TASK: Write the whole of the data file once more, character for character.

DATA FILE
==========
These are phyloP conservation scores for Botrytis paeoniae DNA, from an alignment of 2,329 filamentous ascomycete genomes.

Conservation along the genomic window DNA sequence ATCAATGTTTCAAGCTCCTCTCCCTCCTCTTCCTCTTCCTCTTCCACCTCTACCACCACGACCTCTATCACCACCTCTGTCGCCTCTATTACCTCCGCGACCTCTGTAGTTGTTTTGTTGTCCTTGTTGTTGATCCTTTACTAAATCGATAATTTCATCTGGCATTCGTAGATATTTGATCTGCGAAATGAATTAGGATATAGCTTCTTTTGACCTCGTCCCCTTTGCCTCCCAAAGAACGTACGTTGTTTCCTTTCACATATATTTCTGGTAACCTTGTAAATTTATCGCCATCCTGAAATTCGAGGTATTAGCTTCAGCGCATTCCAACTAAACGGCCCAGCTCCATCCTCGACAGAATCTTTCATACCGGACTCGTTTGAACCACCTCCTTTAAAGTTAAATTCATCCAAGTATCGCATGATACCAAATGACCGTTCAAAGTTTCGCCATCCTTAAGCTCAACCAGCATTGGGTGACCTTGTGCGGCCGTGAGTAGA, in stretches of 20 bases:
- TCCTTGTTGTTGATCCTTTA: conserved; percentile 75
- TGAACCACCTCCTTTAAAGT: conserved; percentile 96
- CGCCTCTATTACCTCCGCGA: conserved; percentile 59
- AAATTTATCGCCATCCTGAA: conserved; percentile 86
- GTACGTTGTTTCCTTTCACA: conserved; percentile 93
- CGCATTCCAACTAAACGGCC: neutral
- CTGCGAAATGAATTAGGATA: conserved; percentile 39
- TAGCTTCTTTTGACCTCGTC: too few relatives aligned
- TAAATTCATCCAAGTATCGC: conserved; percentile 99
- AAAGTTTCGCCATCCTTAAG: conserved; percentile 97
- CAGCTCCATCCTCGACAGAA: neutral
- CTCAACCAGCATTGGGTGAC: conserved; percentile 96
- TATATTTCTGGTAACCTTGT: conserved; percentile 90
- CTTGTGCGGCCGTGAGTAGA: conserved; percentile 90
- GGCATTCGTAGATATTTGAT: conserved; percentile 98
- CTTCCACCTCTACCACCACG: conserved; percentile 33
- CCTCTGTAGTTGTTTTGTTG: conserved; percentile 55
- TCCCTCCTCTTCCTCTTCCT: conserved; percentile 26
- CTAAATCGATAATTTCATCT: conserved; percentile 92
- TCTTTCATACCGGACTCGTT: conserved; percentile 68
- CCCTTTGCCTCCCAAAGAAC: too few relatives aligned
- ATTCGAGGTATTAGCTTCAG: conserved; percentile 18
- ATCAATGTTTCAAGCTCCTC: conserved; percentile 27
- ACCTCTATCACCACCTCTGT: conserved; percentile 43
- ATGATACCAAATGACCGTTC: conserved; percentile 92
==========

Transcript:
These are phyloP conservation scores for Botrytis paeoniae DNA, from an alignment of 2,329 filamentous ascomycete genomes.

Conservation along the genomic window DNA sequence ATCAATGTTTCAAGCTCCTCTCCCTCCTCTTCCTCTTCCTCTTCCACCTCTACCACCACGACCTCTATCACCACCTCTGTCGCCTCTATTACCTCCGCGACCTCTGTAGTTGTTTTGTTGTCCTTGTTGTTGATCCTTTACTAAATCGATAATTTCATCTGGCATTCGTAGATATTTGATCTGCGAAATGAATTAGGATATAGCTTCTTTTGACCTCGTCCCCTTTGCCTCCCAAAGAACGTACGTTGTTTCCTTTCACATATATTTCTGGTAACCTTGTAAATTTATCGCCATCCTGAAATTCGAGGTATTAGCTTCAGCGCATTCCAACTAAACGGCCCAGCTCCATCCTCGACAGAATCTTTCATACCGGACTCGTTTGAACCACCTCCTTTAAAGTTAAATTCATCCAAGTATCGCATGATACCAAATGACCGTTCAAAGTTTCGCCATCCTTAAGCTCAACCAGCATTGGGTGACCTTGTGCGGCCGTGAGTAGA, in stretches of 20 bases:
- TCCTTGTTGTTGATCCTTTA: conserved; percentile 75
- TGAACCACCTCCTTTAAAGT: conserved; percentile 96
- CGCCTCTATTACCTCCGCGA: conserved; percentile 59
- AAATTTATCGCCATCCTGAA: conserved; percentile 86
- GTACGTTGTTTCCTTTCACA: conserved; percentile 93
- CGCATTCCAACTAAACGGCC: neutral
- CTGCGAAATGAATTAGGATA: conserved; percentile 39
- TAGCTTCTTTTGACCTCGTC: too few relatives aligned
- TAAATTCATCCAAGTATCGC: conserved; percentile 99
- AAAGTTTCGCCATCCTTAAG: conserved; percentile 97
- CAGCTCCATCCTCGACAGAA: neutral
- CTCAACCAGCATTGGGTGAC: conserved; percentile 96
- TATATTTCTGGTAACCTTGT: conserved; percentile 90
- CTTGTGCGGCCGTGAGTAGA: conserved; percentile 90
- GGCATTCGTAGATATTTGAT: conserved; percentile 98
- CTTCCACCTCTACCACCACG: conserved; percentile 33
- CCTCTGTAGTTGTTTTGTTG: conserved; percentile 55
- TCCCTCCTCTTCCTCTTCCT: conserved; percentile 26
- CTAAATCGATAATTTCATCT: conserved; percentile 92
- TCTTTCATACCGGACTCGTT: conserved; percentile 68
- CCCTTTGCCTCCCAAAGAAC: too few relatives aligned
- ATTCGAGGTATTAGCTTCAG: conserved; percentile 18
- ATCAATGTTTCAAGCTCCTC: conserved; percentile 27
- ACCTCTATCACCACCTCTGT: conserved; percentile 43
- ATGATACCAAATGACCGTTC: conserved; percentile 92